While Islamists are complaining of increasing government repression, several local newspaper editorials have complained there's not enough. Some have demanded more police checkpoints on highways and even martial law.

Fueling the Islamists' growth has been their opposition to a clearly weakening al Sabah family, which has ruled this New Jersey-sized nation since long before its independence from Great Britain in 1961.

Sheik Jaber had a stroke a few years back, and his cousin and designated successor, Prime Minister Sheik Saad al Abdullah al Sabah, has advanced cancer, say journalists close to the royal family. The emir's brother, Foreign Minister Sheik Sabah al Ahmed al Sabah, has been effectively running the country. He has a pacemaker and, like the others, is in his mid-70s.

"There is a huge and serious political vacuum, which has created a very incompetent government," said al Sadoun, the economic consultant.

Family frailties contributed to the government's slowness in dealing with a string of corruption scandals in which royally connected businessmen allegedly sold the Kuwaiti military rusty rifles and $12 heads of lettuce.

Succession maneuverings aren't expected to affect Kuwait's support for a U.S. war on Iraq. The government has turned over one-quarter of the country to the American military for bases and training and is providing it with fuel, food, water and other supplies that were worth about $80 million last year.

But the al Sabah family's troubles could hamper the nation's ability to overcome the all but certain economic shock of war, a worldwide slowdown that will cut demand for oil and slash prices.

Kuwait today is riding an economic boom, with prices for its light crude oil at $25 to $26 per barrel, a government budget based on a price of $15 per barrel and four straight years of spectacular growth in its stock market.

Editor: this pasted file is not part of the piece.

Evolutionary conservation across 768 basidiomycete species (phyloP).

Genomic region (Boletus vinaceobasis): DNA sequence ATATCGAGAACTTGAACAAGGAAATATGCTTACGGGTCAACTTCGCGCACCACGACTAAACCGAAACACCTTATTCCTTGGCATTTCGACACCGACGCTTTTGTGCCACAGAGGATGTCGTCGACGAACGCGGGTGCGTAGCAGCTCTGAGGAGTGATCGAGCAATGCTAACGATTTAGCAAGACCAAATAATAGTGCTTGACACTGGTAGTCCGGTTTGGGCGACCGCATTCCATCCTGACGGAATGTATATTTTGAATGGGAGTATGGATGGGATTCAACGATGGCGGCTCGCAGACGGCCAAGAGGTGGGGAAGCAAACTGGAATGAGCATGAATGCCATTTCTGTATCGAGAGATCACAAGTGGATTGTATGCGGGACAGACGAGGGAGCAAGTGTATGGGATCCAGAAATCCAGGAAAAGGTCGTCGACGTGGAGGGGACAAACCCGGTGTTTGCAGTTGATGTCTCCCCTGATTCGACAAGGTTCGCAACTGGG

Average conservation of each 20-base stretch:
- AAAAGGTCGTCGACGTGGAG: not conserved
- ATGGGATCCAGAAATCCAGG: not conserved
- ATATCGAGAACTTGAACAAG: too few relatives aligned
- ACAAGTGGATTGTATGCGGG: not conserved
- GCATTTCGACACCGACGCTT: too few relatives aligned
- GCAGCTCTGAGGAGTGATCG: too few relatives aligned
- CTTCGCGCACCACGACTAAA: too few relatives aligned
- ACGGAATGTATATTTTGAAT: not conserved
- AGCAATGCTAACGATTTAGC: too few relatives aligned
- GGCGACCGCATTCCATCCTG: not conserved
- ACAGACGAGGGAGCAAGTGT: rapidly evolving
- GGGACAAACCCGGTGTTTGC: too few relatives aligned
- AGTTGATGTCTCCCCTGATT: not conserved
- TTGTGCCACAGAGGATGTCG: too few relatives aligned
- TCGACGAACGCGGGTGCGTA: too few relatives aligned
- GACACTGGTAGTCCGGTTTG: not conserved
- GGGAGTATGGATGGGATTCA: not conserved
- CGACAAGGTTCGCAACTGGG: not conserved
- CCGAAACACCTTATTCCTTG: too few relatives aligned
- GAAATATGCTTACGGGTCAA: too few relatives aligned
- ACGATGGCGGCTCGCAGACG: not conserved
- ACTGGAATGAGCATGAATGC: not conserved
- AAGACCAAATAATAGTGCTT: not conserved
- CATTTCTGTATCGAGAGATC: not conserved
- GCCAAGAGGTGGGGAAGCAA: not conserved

War could depress oil prices to $18 to $20 and cost Kuwait even more if Saddam attacks his southern neighbor with conventional or chemical and biological weapons, al Sadoun said.

"There would be a mixture of consequences, because some of them may be positive," he added.

On the plus side, Kuwait would benefit greatly as the point of departure for rebuilding Iraq, which has the world's second-largest oil reserves, after Saudi Arabia, but has been ruined by Saddam's wars with Iran and America and by U.N. sanctions.

With silt and war wreckage blocking its only direct access to the Persian Gulf—the Shatt al Arab waterway, formed by the confluence of the Tigris and Euphrates rivers—much of Iraq's imports will have to come through Kuwaiti ports.

Kuwaiti bankers and oil-equipment, construction and communications companies expect to take advantage of their nation's historical ties to Iraq, especially the southern city of Basra, to sign fat contracts.

These prospects delight businessmen such as al Sultan, the Kuwait Free Trade Zone director, whose family used to move each summer to its house and date palm plantation in Basra to escape Kuwait's withering heat.

"Our priority," he said, "will be nothing less than the reconstruction of southern Iraq."


(c) 2003, Knight Ridder/Tribune Information Services.

GRAPHIC (from KRT Graphics, 202-383-6064): 20030128 Kuwait facts.